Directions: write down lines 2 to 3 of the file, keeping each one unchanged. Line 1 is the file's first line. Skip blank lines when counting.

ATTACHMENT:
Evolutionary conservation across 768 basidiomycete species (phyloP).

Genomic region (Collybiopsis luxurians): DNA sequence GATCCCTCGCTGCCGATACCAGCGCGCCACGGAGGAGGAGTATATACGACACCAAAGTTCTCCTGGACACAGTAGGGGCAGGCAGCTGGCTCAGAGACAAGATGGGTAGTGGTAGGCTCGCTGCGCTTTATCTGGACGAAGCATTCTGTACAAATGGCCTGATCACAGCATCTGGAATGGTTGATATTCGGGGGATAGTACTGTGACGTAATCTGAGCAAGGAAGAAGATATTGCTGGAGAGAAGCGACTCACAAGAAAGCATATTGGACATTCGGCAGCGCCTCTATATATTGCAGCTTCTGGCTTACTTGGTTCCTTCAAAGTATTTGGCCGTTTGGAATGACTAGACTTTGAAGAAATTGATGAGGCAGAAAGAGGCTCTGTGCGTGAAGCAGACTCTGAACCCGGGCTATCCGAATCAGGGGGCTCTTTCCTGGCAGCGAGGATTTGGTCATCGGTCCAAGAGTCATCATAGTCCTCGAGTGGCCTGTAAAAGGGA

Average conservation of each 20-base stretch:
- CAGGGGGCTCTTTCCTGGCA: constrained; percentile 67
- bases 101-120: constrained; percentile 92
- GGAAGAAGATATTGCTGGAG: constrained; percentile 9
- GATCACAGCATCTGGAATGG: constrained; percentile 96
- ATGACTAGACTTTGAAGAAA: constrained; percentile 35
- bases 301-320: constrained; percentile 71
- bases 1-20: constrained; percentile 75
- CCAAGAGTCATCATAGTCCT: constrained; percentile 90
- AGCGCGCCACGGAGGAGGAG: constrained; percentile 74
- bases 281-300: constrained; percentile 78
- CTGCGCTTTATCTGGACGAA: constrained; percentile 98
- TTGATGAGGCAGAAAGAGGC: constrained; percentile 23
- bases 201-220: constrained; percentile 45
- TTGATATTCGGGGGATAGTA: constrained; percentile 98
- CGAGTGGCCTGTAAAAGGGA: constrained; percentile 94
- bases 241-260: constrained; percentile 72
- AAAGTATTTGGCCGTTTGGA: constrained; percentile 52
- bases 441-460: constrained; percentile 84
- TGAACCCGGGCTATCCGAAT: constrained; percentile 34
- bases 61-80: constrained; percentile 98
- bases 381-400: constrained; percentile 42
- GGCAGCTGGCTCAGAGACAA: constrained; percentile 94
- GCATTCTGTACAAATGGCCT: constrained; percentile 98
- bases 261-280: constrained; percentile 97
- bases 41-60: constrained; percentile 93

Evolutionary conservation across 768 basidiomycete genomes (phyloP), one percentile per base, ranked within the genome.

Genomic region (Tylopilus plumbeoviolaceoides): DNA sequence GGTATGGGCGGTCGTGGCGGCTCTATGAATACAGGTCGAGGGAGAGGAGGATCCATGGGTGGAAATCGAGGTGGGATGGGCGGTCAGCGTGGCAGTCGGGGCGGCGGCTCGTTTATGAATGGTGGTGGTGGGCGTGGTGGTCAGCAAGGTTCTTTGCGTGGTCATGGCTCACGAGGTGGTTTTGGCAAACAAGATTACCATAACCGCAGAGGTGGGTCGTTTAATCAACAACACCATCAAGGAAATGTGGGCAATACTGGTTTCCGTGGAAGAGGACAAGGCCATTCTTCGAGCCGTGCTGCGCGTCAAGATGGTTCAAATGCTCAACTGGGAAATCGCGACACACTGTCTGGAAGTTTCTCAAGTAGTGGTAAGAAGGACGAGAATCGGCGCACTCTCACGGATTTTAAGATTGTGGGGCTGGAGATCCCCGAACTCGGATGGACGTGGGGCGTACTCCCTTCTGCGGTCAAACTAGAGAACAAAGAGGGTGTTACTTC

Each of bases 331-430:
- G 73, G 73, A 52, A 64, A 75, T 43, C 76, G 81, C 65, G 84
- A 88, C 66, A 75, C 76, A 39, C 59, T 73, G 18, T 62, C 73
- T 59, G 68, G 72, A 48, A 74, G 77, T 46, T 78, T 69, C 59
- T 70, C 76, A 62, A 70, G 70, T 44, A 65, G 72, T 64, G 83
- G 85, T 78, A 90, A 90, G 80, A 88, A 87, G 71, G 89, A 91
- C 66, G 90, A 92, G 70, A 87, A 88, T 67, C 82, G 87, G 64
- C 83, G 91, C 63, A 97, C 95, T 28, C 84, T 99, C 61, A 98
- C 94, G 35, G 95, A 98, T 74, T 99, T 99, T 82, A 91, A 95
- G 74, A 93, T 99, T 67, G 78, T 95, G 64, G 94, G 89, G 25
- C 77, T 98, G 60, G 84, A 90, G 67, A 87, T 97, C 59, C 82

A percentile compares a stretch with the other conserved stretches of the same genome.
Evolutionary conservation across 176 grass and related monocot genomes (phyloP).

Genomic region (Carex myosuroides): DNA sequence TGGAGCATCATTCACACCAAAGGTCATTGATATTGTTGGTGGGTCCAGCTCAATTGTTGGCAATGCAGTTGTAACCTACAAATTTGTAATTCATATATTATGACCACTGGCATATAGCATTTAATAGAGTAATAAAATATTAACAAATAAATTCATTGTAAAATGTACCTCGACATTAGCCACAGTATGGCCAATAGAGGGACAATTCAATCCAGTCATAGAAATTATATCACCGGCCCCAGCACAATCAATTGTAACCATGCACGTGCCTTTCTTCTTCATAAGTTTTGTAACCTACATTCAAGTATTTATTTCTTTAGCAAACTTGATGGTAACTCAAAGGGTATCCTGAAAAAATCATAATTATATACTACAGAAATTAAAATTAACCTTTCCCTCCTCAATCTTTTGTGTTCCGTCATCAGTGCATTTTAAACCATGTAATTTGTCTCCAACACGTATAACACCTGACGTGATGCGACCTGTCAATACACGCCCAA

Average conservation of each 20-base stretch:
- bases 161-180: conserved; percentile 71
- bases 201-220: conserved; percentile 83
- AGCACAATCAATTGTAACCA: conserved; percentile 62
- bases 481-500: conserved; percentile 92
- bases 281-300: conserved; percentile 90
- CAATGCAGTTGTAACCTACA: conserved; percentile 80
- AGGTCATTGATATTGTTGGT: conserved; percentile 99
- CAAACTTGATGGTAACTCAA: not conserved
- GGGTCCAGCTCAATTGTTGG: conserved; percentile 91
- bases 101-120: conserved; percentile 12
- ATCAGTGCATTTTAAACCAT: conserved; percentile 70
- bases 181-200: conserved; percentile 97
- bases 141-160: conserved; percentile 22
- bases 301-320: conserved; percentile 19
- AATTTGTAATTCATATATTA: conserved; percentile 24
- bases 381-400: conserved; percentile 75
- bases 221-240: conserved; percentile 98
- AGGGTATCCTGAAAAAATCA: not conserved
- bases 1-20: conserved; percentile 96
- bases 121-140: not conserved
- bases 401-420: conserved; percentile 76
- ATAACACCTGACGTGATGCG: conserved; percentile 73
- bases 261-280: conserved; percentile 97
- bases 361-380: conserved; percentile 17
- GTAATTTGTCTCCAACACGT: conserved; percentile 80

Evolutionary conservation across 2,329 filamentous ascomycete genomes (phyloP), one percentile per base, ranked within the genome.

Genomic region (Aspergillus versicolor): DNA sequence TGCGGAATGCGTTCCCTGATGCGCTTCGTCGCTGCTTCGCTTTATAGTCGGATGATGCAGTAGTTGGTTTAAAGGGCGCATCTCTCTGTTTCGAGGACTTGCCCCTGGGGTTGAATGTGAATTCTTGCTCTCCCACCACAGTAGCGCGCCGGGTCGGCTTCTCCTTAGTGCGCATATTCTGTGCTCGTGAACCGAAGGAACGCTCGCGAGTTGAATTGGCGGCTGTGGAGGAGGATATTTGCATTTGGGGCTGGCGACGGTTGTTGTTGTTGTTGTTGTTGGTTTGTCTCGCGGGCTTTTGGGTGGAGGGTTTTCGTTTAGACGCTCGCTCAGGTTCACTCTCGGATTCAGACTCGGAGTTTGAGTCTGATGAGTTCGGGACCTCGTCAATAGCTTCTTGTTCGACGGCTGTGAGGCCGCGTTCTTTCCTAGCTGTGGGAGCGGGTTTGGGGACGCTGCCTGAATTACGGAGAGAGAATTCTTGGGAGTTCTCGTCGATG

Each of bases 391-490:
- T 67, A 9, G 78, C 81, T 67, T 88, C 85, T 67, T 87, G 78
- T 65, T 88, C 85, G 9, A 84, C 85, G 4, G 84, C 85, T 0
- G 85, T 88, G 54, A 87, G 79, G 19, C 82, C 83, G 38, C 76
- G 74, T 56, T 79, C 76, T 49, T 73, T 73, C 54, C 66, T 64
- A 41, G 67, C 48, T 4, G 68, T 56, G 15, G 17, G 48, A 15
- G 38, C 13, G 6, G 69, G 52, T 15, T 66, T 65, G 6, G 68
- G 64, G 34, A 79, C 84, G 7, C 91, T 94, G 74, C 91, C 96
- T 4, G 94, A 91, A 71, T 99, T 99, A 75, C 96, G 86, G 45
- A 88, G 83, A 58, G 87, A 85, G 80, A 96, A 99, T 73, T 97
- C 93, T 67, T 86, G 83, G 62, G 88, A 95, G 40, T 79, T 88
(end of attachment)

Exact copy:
Genomic region (Collybiopsis luxurians): DNA sequence GATCCCTCGCTGCCGATACCAGCGCGCCACGGAGGAGGAGTATATACGACACCAAAGTTCTCCTGGACACAGTAGGGGCAGGCAGCTGGCTCAGAGACAAGATGGGTAGTGGTAGGCTCGCTGCGCTTTATCTGGACGAAGCATTCTGTACAAATGGCCTGATCACAGCATCTGGAATGGTTGATATTCGGGGGATAGTACTGTGACGTAATCTGAGCAAGGAAGAAGATATTGCTGGAGAGAAGCGACTCACAAGAAAGCATATTGGACATTCGGCAGCGCCTCTATATATTGCAGCTTCTGGCTTACTTGGTTCCTTCAAAGTATTTGGCCGTTTGGAATGACTAGACTTTGAAGAAATTGATGAGGCAGAAAGAGGCTCTGTGCGTGAAGCAGACTCTGAACCCGGGCTATCCGAATCAGGGGGCTCTTTCCTGGCAGCGAGGATTTGGTCATCGGTCCAAGAGTCATCATAGTCCTCGAGTGGCCTGTAAAAGGGA

Average conservation of each 20-base stretch: